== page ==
imageWhat do you do when you see the person standing on the street corner with a cardboard sign that reads, “Hungry, please help?” How do you feel when you see in the News the children from Central America who are trying to get into our country? Do you feel sad? Do you look away uncomfortably? Do you wonder if they are telling the truth, or if they are just scamming you? Do you think, “why don’t they get a job, or at least go down to the rescue mission where they’re handing out food?”

I have to admit, I’ve thought all of these things when I see those people.

Our story today raises the big question about how we should treat the poor and the foreigner (that’s what the word “alien” actually means) that live in our country. In Ruth 2:1-3, Ruth starts gleaning in the fields. This is really hard to understand for those of us who live in the suburbs. What is gleaning? What gives her the right to wander onto some stranger’s field and start picking grain? Isn’t that stealing? Isn’t she trespassing?

If we want to understand what is happening in Ruth 2, then we need to understand an important part of the Law of Moses. Read Leviticus 23:22 and Leviticus 19:33. (Leviticus is the Law Book itself, BTW) First of all, we need to know that the land belonged to the tribes and was divided up among the different families in the tribe. Those who had land had food. Those who didn’t own land didn’t have food. Remember, they didn’t have restaurants and grocery stores back then. Everyone grew their own food for their own family. If you didn’t have land, then you had nothing. Society is full of those who have something and those who have nothing—the poor and the foreigners.

The Law protected poor people and foreigners. When the families who owned the land went to harvest the crops, they always left some extra. They didn’t take everything for themselves. What was left over was there for all the people who didn’t own land—the poor people and the foreigners—to come in and harvest what they needed.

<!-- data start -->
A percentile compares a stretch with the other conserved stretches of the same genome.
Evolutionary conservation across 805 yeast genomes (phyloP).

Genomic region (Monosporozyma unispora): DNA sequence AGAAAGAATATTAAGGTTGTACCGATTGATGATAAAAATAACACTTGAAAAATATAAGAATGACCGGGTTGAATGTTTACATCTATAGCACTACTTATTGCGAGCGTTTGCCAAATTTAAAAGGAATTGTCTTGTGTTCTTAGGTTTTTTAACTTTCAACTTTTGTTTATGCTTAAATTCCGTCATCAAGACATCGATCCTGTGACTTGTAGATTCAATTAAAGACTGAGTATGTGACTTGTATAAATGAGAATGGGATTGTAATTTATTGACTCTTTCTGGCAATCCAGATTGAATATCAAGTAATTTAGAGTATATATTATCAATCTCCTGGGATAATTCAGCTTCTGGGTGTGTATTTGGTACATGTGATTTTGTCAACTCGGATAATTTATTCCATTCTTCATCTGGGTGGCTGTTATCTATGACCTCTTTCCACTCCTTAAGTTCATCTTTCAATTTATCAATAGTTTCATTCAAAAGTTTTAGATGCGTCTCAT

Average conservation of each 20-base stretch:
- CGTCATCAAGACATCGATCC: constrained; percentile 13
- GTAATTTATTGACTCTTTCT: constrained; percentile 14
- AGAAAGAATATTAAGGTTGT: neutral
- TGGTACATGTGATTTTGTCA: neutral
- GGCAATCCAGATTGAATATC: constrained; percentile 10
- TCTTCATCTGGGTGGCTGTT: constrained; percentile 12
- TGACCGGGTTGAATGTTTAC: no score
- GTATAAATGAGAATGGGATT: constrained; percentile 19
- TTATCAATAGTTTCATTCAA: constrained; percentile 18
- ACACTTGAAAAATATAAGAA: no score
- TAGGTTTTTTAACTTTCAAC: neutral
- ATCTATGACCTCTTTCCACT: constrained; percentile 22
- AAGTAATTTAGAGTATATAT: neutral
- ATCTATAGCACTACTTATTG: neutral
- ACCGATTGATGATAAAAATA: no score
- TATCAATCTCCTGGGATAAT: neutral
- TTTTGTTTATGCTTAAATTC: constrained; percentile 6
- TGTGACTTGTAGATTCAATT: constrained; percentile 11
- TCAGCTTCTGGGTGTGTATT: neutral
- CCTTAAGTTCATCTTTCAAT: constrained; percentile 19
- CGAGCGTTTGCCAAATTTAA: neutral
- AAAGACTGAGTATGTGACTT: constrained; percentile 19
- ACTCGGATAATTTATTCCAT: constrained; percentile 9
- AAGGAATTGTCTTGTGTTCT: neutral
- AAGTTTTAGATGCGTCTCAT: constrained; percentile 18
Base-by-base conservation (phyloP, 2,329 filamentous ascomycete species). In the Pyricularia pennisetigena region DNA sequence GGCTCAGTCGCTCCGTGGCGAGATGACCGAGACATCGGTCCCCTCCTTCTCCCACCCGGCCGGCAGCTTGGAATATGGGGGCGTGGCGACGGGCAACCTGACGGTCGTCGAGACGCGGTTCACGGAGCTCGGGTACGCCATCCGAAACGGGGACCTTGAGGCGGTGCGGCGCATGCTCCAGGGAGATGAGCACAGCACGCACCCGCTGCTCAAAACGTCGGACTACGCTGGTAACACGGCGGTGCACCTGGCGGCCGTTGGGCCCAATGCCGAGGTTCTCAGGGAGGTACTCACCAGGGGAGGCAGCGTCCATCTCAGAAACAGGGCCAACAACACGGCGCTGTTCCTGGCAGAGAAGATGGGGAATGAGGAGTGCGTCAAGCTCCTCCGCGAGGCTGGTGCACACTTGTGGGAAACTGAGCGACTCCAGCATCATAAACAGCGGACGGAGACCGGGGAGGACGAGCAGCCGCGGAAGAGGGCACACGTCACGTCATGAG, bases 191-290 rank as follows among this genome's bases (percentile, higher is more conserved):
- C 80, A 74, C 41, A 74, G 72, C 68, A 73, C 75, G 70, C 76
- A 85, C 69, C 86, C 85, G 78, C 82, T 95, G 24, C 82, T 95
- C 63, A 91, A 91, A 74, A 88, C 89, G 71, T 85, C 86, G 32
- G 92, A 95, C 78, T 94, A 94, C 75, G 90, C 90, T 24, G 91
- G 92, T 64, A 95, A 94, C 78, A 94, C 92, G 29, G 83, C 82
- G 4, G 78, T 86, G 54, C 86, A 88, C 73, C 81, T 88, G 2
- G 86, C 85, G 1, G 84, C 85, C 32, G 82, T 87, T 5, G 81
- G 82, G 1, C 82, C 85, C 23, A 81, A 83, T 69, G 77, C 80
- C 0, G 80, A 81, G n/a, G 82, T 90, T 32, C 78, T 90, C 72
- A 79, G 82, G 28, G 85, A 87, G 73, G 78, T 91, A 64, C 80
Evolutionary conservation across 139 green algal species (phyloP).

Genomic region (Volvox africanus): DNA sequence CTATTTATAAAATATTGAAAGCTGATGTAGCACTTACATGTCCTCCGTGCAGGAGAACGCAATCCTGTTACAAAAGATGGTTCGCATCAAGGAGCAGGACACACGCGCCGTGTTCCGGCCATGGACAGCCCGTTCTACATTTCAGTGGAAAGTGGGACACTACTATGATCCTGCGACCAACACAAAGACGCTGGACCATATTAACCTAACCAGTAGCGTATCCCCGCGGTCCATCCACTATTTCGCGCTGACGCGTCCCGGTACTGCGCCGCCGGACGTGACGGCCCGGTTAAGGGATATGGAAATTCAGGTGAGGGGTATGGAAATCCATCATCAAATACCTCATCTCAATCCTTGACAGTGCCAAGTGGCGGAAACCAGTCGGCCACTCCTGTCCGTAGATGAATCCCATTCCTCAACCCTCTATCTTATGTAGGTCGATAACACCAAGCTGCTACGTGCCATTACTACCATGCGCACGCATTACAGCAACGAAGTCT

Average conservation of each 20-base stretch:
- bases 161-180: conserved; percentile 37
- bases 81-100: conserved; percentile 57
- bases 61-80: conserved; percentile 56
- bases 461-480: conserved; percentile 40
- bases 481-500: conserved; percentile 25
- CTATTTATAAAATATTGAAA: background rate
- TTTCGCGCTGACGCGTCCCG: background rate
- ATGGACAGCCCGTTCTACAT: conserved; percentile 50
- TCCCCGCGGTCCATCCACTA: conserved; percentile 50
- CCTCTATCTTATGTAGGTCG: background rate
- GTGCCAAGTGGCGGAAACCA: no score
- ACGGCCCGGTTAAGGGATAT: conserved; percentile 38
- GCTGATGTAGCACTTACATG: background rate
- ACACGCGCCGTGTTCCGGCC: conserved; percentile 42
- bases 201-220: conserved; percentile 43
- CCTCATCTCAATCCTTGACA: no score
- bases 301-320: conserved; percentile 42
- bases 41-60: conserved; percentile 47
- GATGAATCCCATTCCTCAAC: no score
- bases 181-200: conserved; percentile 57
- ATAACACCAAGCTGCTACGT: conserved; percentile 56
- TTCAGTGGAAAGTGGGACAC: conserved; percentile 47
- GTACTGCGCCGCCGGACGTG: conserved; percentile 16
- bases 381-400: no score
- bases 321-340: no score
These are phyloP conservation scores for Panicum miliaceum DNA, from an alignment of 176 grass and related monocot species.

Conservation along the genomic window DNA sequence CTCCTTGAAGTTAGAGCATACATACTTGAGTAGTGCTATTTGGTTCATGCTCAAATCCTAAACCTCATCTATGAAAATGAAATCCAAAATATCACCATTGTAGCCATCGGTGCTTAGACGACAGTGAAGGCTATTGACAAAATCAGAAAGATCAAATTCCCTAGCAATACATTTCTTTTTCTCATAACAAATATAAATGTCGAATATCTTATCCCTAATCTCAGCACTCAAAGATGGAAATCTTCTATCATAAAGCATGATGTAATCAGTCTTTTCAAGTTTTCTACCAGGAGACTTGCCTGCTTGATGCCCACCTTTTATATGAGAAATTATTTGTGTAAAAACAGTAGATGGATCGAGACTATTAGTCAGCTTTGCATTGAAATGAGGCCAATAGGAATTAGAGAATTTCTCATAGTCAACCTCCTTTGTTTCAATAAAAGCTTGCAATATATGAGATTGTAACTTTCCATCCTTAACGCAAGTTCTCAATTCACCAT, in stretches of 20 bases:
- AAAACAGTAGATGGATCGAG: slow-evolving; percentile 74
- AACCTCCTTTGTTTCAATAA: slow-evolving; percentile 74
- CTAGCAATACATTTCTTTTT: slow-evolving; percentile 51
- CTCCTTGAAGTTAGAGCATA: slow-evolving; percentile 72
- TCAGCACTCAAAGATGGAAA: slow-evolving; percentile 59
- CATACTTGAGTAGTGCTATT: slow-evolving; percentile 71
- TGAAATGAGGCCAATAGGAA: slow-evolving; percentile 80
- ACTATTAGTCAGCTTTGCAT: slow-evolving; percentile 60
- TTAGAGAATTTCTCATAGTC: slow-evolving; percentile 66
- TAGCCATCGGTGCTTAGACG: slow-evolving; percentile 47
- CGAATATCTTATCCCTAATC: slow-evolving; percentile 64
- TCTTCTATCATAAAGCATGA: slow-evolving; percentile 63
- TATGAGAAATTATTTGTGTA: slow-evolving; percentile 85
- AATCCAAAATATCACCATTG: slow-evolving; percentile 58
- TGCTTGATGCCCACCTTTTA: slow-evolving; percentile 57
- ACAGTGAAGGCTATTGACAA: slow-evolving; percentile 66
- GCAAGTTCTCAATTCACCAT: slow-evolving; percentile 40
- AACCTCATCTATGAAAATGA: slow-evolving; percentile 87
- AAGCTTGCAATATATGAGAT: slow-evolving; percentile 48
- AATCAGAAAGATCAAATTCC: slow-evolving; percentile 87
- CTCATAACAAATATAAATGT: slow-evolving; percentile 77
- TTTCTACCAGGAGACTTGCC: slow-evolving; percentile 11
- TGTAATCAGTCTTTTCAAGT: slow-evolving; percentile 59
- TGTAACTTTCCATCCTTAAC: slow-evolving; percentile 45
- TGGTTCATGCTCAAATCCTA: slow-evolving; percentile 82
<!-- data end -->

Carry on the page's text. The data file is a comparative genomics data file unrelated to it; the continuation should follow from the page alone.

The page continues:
I wonder what that would look like in our culture. Most of us don’t grow our own food. If you want money, then you have to go out and get a job and earn a paycheck. So, how do you leave extra for the poor? One way that we do that today is by paying taxes. The government takes a little bit out of your paycheck so that it can pay for good roads, clean water, public education, police and military to protect us, and welfare programs to take care of the poor. These are all good things, and, as citizens of this country, we need to remember that our taxes are the only money that pays for these things. We also have the privilege to be involved and make sure that the government spends this money on the things that actually take care of the poor and the foreigners. As Christians, it is our responsibility to participate in government and uphold the care of the poor and the foreigner in public policy.

Another way that we can “leave extra” is to give a portion of our money to God through our tithes and offerings that go to our local congregation. The church that we belong to exists so that the needs of the people can be met. The church is the greatest vehicle for practicing God’s love for the poor and the foreigner in the world today.

So, we have taxes and giving to God through the church. These are basic and important ways to “leave extra.” There is one more way that is really at the heart of all of it. We need to “leave extra” room in our hearts for the poor and the foreigner. It is so easy, when you are person who has things—a home, clean running water, a steady income, food on the table, personal transportation, a good education, and access to entertainment and spending money—to look at the person who does not have these things, and think that, somehow, you are better than them.

You aren’t better. You are blessed with gifts. The question is, how will you use them? Will you hold them all for yourself and “harvest everything?” Or, will you “leave extra” and freely share with those who have nothing?

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